Hawk of the Sahara

June 28th, 1942...

Two RAF pilots are ferrying their Kittyhawks to an airbase in North Africa for repairs.

One drifts off course in Egyptian skies, disappears, and is never heard from again...


March, 2012...

A team of surveyors from a Polish oil company is exploring the Egyptian desert when they come across a WWII fighter plane lying
on the rocky sand-covered terrain, hundreds of miles from civilization. Although heavily sand-blasted from decades of exposure,
it clearly bears the remains of roundels and fin-flashes which identify it as an aircraft of Britain's Royal Air Force.

One of the team takes dozens of photos, many of which eventually make their way onto the internet. They are seen by aviation
enthusiasts the world over, and the aircraft is identified as an American-built Curtiss P-40... called 'Kittyhawk' by the British.
Questions are asked... "Which squadron?" "What's the serial?" "Who was the pilot?" "Is that the Tirpitz in the background?"

The detective work begins...

The images are scrutinized with awe, reverence, curiosity, and doubt. Faint traces of code letters and other markings are visible...
some to the naked eye, while others are coaxed from the images with modern imaging technology. Research is conducted... records
consulted, databases searched. Answers are finally found... to some questions, at least...


Fact and speculation still intermingle, but here is what seems to be known about this Kittyhawk at the moment; it appears to be an
aircraft from 260 Squadron RAF, coded HS-B, probably RAF serial number ET574,(a lend-lease aircraft, US serial 41-35928) and flown
by Flight Sergeant Denis Copping on the date of his disappearance... June 28th, 1942.

Flt.Sgt. Denis Copping, in the cockpit of a Kittyhawk.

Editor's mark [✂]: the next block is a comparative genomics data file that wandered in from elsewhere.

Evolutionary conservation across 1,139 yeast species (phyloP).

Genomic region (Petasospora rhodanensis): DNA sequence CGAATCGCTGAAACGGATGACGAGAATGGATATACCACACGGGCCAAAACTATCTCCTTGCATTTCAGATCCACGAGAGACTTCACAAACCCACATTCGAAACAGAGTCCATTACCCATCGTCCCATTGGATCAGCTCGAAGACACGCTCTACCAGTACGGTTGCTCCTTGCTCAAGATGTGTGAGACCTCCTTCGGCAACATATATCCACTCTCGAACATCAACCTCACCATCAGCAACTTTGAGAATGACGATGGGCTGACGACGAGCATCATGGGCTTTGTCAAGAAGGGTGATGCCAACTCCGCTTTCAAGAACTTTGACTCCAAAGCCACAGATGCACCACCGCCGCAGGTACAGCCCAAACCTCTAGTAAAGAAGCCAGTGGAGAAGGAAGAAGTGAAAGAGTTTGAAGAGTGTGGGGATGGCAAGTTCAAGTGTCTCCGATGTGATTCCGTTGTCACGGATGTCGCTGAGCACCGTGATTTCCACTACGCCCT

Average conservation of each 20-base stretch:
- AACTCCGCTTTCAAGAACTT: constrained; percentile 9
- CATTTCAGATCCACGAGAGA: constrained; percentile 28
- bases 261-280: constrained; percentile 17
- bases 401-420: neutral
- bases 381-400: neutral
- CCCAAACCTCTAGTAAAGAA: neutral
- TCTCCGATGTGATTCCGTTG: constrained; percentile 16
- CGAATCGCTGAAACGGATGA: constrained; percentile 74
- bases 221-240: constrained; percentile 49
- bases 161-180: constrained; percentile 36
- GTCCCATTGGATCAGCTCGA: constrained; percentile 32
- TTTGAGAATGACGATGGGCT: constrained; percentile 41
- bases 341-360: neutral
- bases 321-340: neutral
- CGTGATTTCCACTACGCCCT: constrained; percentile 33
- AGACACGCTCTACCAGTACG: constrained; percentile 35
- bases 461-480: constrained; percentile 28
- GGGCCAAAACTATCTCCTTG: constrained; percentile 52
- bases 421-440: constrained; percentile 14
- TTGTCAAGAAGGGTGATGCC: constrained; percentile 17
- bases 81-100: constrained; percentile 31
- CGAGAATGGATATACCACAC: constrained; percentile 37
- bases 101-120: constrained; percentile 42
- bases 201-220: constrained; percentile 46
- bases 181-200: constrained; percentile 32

John Mclellan

On that date, Copping and another pilot from 260 Sqn were ferrying two damaged Kittyhawks from their forward operating base to
another airbase for repairs. Copping reportedly drifted off-course, and failed to notice and/or heed the other pilot's efforts
to warn him and get him back on track, disappearing into the sands of time... literally and figuratively.

It is thought that Copping made a forced-landing and may have stuck with the aircraft for a time; the remains of a parachute were
found next to the aircraft, presumably used as a shelter from the sun, and the radio and batteries had been removed, probably in an
attempt to call for help. No human remains were found in the immediate vicinity and it is thought that the pilot may have set out
on foot to try and make contact with... anyone would probably do, under those circumstances.

Although much of this appears to be fact, some of it has yet to be confirmed... so the detective work continues. Hopefully someday
all details and facts surrounding this Hawk will come to light and, if so, this page will be updated accordingly.

All images below: Jakub Perka

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